For the last two years, I’ve been beating people over the head to read Giuseppe di Lampedusa’s novel, The Leopard. It’s one of my all-time faves and it turns out that E.M. Forster loved it, too. Here’s the opening of a piece he wrote in an intro to Lampedusa’s short works:
This prefatory note is a meditation rather than an introduction. Prince Giuseppe Tomasi di Lampedusa has meant so much to me that I find it impossible to present him formally. His great novel The Leopard (Il Gattopardo) has certainly enlarged my life — an unusual experience for a life which is well on in its eighties. Reading and rereading it has made me realize how many ways there are of being alive, how many doors there are close to one, which someone else’s touch may open. The authors was born after me and he has died before me — an unexpected sequence. He is my junior. I like to fancy that he has left me a personal legacy.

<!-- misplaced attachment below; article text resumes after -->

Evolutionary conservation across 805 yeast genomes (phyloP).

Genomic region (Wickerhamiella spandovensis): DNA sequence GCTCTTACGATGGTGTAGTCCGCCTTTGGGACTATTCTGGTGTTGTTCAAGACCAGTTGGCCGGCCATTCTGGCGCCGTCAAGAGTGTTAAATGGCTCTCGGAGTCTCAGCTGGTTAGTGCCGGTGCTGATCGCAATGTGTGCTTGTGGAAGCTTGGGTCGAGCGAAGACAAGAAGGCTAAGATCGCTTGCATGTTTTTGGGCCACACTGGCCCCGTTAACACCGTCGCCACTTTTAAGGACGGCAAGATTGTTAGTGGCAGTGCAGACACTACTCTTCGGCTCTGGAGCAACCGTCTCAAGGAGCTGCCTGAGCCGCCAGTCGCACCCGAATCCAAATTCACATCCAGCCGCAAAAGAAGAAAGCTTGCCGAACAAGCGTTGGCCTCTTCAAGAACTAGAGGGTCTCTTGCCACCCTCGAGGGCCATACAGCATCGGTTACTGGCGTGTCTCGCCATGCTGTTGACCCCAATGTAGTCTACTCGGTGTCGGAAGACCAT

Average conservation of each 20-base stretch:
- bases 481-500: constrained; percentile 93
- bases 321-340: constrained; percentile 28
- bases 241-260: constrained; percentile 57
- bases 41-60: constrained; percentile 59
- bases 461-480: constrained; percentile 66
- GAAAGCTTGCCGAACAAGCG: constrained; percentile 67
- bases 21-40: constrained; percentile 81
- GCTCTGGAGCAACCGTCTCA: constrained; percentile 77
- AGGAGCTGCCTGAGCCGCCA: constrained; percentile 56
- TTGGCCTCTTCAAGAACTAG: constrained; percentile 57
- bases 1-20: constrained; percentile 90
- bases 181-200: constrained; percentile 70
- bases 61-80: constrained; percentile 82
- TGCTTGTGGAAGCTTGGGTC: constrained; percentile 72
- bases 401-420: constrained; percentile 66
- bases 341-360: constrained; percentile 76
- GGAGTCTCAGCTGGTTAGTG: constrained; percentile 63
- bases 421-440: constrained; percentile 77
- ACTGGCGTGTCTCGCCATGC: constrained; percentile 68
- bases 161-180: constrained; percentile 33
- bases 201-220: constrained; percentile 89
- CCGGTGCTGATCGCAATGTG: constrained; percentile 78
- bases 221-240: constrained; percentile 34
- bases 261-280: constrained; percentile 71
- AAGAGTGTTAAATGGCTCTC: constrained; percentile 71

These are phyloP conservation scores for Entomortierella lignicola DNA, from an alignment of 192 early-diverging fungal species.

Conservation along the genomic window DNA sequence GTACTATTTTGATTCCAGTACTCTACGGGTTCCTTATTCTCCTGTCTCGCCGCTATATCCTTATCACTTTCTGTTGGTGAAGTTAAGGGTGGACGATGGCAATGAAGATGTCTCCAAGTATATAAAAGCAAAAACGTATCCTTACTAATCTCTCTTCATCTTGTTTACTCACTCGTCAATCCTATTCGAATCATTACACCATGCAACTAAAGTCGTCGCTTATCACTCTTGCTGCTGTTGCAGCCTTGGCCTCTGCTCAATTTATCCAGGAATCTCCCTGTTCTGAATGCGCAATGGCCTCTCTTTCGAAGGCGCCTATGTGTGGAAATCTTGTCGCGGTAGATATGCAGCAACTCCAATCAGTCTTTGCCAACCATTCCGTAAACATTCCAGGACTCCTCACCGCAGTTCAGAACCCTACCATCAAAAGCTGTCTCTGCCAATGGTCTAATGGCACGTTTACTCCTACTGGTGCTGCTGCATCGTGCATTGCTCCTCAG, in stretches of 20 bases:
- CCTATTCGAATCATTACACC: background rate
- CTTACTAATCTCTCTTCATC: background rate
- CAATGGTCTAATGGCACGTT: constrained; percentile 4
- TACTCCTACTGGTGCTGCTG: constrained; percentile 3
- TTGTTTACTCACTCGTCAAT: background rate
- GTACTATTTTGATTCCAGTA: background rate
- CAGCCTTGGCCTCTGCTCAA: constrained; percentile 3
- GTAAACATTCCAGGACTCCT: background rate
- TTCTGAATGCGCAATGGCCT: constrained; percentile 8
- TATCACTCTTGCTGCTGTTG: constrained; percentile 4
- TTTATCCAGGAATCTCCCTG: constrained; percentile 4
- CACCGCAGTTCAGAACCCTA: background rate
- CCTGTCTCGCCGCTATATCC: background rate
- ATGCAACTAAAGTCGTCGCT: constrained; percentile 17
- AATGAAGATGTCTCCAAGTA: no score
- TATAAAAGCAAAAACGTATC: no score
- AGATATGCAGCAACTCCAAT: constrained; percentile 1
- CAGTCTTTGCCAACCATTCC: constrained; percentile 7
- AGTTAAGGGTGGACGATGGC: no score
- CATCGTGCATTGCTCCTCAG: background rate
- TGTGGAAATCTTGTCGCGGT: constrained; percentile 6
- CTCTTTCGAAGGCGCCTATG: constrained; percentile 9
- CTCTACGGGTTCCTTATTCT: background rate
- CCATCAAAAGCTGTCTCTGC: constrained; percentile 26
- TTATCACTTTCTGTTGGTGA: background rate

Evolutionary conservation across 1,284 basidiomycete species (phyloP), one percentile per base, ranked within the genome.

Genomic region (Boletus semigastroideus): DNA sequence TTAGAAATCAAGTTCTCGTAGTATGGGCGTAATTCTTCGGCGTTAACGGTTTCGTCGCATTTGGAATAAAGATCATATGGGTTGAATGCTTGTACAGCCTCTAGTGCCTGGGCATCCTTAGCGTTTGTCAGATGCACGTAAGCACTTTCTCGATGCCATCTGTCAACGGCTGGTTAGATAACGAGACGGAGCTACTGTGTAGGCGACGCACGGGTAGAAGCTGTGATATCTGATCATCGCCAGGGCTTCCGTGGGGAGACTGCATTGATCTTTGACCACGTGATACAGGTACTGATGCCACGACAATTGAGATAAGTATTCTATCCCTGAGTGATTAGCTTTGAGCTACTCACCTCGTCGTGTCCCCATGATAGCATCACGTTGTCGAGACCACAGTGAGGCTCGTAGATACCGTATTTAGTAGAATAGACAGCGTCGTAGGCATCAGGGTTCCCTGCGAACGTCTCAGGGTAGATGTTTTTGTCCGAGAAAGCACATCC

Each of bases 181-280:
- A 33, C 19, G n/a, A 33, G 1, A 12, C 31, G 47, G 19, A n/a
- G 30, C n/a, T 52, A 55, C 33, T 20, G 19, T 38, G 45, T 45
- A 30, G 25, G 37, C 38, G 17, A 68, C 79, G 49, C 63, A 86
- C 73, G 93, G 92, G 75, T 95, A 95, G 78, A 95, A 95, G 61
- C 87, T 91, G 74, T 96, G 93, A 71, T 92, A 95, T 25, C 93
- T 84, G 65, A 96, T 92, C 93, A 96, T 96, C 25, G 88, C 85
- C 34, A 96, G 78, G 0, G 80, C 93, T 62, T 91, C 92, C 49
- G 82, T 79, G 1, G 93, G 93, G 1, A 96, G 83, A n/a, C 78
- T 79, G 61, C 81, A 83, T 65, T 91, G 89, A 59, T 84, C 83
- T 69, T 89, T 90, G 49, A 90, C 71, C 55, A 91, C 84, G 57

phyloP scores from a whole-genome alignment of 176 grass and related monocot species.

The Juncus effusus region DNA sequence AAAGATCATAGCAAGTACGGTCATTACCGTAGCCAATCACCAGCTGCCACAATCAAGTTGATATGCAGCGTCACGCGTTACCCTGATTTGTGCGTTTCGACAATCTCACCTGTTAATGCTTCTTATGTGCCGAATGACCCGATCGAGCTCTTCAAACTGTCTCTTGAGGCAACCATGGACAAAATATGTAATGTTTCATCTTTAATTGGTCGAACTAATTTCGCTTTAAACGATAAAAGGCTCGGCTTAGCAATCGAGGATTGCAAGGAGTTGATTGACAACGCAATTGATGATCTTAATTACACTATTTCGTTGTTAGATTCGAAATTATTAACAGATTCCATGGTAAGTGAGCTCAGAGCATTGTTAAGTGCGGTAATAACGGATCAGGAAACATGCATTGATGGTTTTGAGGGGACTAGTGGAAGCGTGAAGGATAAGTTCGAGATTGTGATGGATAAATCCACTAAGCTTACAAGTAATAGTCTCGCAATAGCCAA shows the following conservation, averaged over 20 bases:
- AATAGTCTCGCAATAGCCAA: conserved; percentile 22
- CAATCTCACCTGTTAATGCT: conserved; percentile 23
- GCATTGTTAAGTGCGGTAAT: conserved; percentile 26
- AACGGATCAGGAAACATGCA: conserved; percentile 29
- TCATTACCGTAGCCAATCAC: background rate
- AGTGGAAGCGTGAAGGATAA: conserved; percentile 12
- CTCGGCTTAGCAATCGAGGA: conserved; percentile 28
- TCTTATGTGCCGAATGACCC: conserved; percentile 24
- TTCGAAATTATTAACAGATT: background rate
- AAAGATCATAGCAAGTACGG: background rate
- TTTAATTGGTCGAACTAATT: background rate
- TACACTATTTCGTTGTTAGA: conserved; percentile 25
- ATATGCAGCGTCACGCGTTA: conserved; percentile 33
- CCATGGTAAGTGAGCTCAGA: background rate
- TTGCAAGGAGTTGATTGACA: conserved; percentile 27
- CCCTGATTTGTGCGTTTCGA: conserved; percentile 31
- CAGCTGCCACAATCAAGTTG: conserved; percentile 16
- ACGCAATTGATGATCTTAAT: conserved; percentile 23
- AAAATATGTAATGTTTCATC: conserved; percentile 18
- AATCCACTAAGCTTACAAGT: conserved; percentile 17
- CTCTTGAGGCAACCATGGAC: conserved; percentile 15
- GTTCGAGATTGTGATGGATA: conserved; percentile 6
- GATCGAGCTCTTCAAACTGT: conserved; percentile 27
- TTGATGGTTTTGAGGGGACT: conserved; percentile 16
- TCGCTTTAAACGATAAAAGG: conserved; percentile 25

It’s one of the few books that I felt “changed my life,” and I count myself lucky that I can still have that experience in my forties. I’m glad to discover that Forster had the same experience at twice my age.
Now go read The Leopard, consarnit!